Re: measurement of abstract labor

From: Fred Moseley (fmoseley@MTHOLYOKE.EDU)
Date: Sat Jun 19 2004 - 23:25:14 EDT

On Mon, 14 Jun 2004, Allin Cottrell wrote:

> On Mon, 14 Jun 2004, Ian Wright wrote (well, actually he quoted Phil
> Dunn as writing):
> > > Homogeneous labour-power and labour can also be measured by money.
> Could anyone explain this idea (I don't think it's specific to Phil)?
> I confess it makes no sense to me.  How does money "measure" anything?

Marx discussed the concept of money as "measure of value" in Chapter 3,
Section 1 of Volume 1.  According to Marx's theory of money, derived
earlier in Section 3 of Chapter 1, money is the "necessary form of
appearance" of the socially necessary labor-time (SNLT) contained in
commodities.  In other words, the SNLT contained in commodities is
"objectively expressed" in terms of the quantity of the money commodity
that contains the same amount of labor-time.

Therefore, it is in this sense that money is described as the "measure of
value" in Section 1 of Chapter 3 - in the sense of an indirect measure of
the quantities of SNLT contained in commodities in terms of the the
quantity of the money commodity that contains the same amount of

Marx said it is analogous to iron functioning as the "measure of weight" -
quantities of iron function as the indirect measure of the weight of other
objects (pp. 148-49).

> Is this an ellipsis for "[short-run equilibrium] price measures
> labour-time", in the sense that the quantity of money people are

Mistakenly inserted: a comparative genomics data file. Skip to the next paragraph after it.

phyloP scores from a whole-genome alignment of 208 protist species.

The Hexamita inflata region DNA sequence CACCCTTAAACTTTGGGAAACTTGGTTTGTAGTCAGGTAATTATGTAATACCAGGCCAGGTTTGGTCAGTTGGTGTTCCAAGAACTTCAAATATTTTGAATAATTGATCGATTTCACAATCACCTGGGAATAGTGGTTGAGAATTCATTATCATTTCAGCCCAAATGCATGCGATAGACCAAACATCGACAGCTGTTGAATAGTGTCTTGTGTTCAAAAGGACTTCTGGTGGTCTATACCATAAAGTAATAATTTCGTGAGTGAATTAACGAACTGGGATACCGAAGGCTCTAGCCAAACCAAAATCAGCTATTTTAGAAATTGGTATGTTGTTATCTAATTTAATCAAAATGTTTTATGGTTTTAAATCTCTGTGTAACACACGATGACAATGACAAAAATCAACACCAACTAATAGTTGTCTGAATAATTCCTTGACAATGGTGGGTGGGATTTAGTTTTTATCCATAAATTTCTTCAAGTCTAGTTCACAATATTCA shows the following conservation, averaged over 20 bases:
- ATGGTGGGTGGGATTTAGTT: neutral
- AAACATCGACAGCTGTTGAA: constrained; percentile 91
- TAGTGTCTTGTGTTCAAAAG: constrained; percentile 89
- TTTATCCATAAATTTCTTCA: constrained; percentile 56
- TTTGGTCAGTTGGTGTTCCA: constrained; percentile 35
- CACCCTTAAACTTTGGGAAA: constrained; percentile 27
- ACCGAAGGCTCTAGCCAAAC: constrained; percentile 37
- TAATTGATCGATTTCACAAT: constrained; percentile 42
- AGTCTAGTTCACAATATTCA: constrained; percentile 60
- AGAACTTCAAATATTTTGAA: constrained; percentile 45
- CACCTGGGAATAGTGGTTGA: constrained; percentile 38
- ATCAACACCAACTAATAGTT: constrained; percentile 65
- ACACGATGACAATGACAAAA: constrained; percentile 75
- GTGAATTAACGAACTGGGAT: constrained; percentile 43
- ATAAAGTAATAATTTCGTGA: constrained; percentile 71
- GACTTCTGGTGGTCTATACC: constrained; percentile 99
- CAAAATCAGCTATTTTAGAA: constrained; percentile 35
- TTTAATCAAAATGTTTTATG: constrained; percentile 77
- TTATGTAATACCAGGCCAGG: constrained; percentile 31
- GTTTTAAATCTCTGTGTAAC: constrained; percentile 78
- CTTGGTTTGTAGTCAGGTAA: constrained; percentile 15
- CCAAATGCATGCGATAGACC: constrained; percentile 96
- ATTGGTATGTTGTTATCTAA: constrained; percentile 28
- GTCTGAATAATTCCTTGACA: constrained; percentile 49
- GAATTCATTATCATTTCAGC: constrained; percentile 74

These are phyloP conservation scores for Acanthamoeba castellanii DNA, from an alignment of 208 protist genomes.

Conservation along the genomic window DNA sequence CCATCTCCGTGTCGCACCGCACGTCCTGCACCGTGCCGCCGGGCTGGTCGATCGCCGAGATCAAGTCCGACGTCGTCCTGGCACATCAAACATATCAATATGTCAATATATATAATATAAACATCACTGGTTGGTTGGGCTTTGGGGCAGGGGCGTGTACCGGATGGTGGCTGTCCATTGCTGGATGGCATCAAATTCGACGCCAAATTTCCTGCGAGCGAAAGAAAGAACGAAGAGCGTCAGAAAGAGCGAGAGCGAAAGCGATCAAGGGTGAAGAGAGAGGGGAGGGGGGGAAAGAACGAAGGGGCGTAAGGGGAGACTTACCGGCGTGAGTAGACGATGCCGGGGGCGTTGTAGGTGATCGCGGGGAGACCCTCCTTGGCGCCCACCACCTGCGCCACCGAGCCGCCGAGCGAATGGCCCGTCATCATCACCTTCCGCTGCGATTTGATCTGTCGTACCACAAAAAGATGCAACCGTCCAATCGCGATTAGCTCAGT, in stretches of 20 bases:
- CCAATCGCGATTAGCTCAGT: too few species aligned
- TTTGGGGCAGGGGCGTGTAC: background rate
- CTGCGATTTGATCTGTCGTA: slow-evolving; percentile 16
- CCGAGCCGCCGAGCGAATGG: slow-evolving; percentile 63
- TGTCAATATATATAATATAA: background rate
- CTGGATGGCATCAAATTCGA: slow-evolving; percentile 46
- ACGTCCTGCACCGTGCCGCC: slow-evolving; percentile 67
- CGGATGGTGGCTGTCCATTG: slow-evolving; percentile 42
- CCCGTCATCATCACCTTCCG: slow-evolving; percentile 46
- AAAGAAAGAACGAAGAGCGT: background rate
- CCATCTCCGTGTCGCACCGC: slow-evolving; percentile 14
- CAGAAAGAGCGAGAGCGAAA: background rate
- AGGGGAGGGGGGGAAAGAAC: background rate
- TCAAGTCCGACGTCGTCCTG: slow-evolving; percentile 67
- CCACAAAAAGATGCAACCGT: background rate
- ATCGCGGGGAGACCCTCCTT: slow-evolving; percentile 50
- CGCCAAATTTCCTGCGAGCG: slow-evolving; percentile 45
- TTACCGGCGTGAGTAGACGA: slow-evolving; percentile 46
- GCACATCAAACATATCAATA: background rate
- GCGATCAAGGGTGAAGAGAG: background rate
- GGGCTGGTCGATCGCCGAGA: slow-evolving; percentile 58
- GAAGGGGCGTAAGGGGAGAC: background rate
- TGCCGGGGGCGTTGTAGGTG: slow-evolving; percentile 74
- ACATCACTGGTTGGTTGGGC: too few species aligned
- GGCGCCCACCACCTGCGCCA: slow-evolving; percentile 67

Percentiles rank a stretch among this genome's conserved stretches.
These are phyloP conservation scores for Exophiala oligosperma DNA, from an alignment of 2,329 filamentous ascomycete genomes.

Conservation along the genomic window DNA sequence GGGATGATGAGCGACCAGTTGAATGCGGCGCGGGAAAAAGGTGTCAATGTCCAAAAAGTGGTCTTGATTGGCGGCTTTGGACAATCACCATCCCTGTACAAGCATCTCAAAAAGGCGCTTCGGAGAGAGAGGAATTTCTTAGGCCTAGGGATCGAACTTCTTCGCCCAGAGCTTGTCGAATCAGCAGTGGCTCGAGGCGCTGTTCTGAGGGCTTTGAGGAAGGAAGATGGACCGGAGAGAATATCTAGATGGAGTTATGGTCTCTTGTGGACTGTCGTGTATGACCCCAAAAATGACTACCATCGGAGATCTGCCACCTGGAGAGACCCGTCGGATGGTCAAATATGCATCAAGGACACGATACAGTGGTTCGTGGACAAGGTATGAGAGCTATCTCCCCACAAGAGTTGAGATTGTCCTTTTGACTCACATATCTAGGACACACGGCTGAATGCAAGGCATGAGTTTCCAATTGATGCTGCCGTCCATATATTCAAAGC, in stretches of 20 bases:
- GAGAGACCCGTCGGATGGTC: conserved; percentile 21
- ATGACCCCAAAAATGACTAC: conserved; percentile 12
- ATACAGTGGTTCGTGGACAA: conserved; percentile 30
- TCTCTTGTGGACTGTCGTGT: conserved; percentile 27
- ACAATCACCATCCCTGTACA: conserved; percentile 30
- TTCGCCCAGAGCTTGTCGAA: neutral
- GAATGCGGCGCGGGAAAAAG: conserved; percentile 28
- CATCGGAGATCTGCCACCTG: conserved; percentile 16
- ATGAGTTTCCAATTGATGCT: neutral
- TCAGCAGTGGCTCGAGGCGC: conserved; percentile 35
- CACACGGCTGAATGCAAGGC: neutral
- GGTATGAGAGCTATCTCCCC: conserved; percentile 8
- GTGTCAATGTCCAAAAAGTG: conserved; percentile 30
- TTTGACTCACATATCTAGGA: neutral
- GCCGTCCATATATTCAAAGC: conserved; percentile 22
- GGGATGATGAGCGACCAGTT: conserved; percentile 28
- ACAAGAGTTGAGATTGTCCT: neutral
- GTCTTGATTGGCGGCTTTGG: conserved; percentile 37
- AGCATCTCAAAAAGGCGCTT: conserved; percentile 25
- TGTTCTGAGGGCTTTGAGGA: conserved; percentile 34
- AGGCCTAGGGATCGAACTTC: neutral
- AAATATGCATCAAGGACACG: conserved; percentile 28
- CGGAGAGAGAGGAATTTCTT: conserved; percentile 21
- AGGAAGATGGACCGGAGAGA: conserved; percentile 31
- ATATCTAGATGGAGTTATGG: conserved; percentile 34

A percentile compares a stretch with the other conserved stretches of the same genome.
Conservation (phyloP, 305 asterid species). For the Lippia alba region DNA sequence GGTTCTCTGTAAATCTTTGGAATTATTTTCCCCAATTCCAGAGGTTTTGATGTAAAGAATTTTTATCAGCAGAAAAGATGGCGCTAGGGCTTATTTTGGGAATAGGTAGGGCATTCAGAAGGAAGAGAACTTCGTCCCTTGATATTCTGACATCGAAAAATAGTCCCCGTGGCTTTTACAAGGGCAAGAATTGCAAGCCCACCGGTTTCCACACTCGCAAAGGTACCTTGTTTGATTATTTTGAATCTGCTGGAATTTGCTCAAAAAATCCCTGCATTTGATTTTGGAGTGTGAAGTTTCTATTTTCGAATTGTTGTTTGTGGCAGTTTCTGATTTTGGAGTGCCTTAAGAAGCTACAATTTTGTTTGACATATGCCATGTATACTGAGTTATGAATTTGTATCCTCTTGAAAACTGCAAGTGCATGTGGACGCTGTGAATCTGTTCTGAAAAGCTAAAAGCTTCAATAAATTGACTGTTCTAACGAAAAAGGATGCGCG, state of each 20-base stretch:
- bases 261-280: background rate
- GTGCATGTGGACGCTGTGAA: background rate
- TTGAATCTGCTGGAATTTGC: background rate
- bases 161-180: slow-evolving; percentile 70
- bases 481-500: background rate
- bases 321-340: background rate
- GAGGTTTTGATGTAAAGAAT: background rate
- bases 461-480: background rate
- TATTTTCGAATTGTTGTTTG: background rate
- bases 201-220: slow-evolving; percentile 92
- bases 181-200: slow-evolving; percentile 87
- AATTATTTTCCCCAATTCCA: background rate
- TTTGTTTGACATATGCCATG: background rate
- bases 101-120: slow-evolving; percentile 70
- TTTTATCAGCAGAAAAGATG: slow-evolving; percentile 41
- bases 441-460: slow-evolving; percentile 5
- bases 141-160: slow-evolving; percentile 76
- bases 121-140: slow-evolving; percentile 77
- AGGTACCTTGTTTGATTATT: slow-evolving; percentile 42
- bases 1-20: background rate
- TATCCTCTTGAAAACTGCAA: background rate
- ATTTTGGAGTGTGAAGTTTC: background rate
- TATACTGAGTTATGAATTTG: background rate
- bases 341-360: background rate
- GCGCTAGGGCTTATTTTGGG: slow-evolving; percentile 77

> willing to pay for a commodity retrospectively determines the degree
> to which the labour that went into its production is/was socially
> necessary?  (That I can understand, though I disagree with it.)
> Allin Cottrell

No, this is not what Marx meant by money as "measure of value"
(as explained above), but you raise an interesting question.

I think we need to distinguish between two different definitions of SNLT:

SNLT(1): the definition given by Marx in Chapter 1, which is the
labor-time required to produce one, single UNIT of a commodity.
SNLT(1) is what determines the long-run average price of a unit
of the commodity.

SNLT(2): the total quantity of labor-time required to produce the total
quantity of a given commodity, when that total quantity is equal to the
social demand for that commodity.  Algebraically:

        SNLT(2) = Q x SNLT(1)

where Q is the equilibrium quantity of this commodity, i.e. the quantity
at which S = D.

Demand determines Q and thus affects SNLT(2).  But demand does not affect
SNLT(1), which is determined entirely by production conditions.  For
example, if the supply of a commodity were greater than the demand,
i.e. if the actual labor allocated to a given industry were greater than
SNLT(2), then the actual quantity of labor would count as only
SNLT(2).  But this would not affect SNLT(1), which continues to be
determined by production conditions.


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